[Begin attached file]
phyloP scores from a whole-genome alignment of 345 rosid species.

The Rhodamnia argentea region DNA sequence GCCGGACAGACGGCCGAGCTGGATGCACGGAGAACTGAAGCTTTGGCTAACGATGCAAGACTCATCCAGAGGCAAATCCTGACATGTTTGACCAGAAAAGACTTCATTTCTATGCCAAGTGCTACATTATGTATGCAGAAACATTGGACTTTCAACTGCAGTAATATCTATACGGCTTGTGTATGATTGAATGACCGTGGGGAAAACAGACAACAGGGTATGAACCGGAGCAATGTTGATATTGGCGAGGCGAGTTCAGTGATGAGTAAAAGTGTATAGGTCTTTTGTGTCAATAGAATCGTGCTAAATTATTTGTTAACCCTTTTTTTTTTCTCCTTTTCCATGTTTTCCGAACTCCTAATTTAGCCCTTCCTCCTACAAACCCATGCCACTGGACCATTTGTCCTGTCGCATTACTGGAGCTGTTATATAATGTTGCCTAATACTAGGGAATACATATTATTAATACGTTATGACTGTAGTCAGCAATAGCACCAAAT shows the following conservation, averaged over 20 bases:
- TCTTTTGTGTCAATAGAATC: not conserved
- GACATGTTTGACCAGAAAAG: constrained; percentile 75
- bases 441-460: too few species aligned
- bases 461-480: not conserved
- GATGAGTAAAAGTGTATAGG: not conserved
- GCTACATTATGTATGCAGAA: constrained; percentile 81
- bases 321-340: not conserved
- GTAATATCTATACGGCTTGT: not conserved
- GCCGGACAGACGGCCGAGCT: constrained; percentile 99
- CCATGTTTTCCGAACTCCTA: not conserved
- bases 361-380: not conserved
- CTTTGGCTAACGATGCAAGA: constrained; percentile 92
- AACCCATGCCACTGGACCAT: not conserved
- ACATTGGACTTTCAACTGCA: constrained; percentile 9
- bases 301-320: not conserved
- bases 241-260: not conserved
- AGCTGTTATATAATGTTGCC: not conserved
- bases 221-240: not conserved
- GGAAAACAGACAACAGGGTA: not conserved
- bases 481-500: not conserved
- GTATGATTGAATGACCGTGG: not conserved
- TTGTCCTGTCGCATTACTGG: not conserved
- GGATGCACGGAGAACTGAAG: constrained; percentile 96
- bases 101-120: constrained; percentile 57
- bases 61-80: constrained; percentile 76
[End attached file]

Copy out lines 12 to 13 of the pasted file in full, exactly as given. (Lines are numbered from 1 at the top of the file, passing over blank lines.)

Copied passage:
- CCATGTTTTCCGAACTCCTA: not conserved
- bases 361-380: not conserved